As women have attained greater prominence in academic medicine, they also have become more visible in executive leadership positions and currently account for 10% of department chairmen, 16% of full professors, and 11% of medical school deans, according to Dr. Renucci.
Women remain underrepresented in these executive positions, a fact that could be partly attributable to an age disparity. Sixty percent of women physicians are less than 45 years old, and many do not yet have the experience and credentials typically required for high-level leadership jobs. However, the representation of women and men approaches parity among recently recruited faculty members.
"In other words, younger cohorts of full-time faculty have a more balanced representation of women and men," Dr. Renucci said.
Differences in practice patterns
A look at medical demographics also reveals that men and women have different practice patterns.
"Women entering medicine may have different personal and professional expectations, and we shouldn't always measure ourselves against our male counterparts," Dr. Renucci said. "Women physicians gravitate to larger cities and urban areas, for instance. Twenty percent of family physicians in urban areas are women, and 12% of family physicians in rural areas are women. Women place a high value on personal life and lifestyle, and women tend to spend more time in activities related to family.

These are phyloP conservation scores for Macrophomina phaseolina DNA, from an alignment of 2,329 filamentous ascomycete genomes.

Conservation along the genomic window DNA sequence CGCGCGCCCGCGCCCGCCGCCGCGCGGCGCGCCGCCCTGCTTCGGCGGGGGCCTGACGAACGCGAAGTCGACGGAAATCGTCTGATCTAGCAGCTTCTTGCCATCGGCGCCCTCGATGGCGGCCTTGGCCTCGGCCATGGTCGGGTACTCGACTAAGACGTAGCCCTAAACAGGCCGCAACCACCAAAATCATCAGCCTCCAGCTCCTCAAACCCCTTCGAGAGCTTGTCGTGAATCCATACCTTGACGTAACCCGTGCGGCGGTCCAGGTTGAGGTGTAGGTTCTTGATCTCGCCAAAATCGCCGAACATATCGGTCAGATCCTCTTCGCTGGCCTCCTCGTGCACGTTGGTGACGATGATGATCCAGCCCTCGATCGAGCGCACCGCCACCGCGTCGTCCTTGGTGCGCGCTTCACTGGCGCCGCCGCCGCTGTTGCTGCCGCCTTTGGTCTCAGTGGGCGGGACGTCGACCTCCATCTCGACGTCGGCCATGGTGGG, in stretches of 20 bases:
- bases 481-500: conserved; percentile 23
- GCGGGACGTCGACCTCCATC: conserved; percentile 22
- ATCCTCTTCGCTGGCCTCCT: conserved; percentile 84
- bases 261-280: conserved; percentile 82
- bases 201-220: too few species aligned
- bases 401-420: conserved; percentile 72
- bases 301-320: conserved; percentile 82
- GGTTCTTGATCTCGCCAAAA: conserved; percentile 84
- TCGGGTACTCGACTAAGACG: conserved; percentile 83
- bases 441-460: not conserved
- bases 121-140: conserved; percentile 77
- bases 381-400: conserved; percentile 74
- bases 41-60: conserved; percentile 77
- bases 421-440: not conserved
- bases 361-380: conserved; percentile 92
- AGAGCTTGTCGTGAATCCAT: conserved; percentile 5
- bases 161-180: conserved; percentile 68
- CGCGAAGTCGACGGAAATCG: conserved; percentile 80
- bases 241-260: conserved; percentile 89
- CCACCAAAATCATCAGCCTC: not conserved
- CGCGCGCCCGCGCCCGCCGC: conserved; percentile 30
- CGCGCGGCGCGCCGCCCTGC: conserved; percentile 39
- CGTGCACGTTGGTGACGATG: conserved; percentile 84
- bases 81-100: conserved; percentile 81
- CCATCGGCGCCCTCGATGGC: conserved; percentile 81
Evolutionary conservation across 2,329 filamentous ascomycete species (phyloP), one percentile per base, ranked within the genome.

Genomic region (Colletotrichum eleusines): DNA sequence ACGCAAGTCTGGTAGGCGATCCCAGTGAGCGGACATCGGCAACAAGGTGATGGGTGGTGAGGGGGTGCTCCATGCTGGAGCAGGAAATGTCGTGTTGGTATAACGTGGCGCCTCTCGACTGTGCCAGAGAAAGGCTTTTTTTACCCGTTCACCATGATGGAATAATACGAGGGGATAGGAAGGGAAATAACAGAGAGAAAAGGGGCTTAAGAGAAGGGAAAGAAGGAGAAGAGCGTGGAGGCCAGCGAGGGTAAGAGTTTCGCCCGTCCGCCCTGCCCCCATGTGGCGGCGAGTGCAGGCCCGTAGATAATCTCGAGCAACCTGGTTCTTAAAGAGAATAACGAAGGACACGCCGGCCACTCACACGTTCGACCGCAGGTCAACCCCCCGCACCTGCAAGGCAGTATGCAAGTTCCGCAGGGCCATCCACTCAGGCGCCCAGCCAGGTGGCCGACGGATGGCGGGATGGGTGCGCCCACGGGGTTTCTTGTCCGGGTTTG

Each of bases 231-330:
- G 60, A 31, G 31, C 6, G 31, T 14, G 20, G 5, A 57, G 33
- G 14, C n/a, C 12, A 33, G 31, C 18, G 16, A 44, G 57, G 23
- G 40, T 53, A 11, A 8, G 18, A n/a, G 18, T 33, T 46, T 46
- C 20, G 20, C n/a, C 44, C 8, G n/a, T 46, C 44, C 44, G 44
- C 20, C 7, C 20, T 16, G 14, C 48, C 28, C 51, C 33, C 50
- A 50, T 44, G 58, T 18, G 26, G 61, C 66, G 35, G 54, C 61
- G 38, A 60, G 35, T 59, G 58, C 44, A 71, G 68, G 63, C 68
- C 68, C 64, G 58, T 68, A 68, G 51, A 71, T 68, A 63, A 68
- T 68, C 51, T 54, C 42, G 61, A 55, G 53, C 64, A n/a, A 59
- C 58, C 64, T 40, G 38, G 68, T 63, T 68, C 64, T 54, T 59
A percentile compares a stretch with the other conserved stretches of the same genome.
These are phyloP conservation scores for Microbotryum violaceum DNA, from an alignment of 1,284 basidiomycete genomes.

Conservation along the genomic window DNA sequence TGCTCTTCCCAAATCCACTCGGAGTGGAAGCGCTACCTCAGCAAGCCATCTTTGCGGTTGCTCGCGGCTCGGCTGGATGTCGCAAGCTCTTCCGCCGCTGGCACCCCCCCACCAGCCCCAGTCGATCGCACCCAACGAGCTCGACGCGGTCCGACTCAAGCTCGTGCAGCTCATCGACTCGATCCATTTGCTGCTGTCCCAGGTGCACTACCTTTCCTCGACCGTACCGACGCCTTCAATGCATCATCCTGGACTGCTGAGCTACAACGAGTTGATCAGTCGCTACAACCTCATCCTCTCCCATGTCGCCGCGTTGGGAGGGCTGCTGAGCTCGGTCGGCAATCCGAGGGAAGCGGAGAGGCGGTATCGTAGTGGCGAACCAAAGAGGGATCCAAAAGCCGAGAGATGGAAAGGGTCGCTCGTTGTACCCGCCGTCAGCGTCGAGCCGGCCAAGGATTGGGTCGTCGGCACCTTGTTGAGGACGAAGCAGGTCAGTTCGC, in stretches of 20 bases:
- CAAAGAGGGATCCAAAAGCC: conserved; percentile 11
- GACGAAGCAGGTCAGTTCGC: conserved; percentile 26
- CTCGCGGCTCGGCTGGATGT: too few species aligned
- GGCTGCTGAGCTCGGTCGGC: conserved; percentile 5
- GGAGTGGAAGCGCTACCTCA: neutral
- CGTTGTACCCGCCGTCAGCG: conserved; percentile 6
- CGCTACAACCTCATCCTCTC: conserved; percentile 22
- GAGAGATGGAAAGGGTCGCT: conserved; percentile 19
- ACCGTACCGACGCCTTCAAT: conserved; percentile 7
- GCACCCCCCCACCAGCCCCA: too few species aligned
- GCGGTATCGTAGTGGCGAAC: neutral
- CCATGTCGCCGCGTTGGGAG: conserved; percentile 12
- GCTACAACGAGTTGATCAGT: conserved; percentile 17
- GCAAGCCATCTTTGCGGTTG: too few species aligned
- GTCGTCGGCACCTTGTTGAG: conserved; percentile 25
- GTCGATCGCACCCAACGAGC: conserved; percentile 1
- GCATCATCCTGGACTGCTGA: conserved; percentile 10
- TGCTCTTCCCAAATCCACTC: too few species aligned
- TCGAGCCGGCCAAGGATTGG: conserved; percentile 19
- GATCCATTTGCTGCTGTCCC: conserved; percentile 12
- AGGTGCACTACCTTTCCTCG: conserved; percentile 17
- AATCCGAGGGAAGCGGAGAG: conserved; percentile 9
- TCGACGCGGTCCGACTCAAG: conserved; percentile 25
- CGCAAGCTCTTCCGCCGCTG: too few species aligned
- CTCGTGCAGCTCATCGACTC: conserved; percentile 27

"More women seek shorter work hours," she continued. "Four times as many women physicians in the United States work fewer than 20 hours per week, in contrast to male colleagues. More women tend to work part time. Twenty-seven percent of female pediatricians, for instance, work part time, in comparison with 9% of men pediatricians. Women also tend to retire at an earlier age."
Studies bear out these contrasts between male and female physicians. One study examined mean work hours per week of women and men physicians in three English-speaking countries and found that, across the board, women tended to work fewer hours. A study of Canadian female ophthalmologists also showed some interesting patterns, according to Dr. Renucci. Overall, practice patterns of male and female physicians were quite similar, but women reported spending more time in activities related to home and childcare.
The employment of the spouse or partner also appeared to affect the physician's work routine. Women physicians were more likely to have a spouse or partner who was a physician and who worked full time, while men tended to have a partner who worked part time or not at all. Gender differences also appeared in childcare arrangements. More women reported using a nanny, whereas more men relied on their spouses.
"You can see that practice patterns of men and women physicians tend to differ. This is probably partly due to the continuing challenge of balancing work and family responsibilities. These factors will likely influence the face of medicine in years to come," Dr. Renucci concluded.OT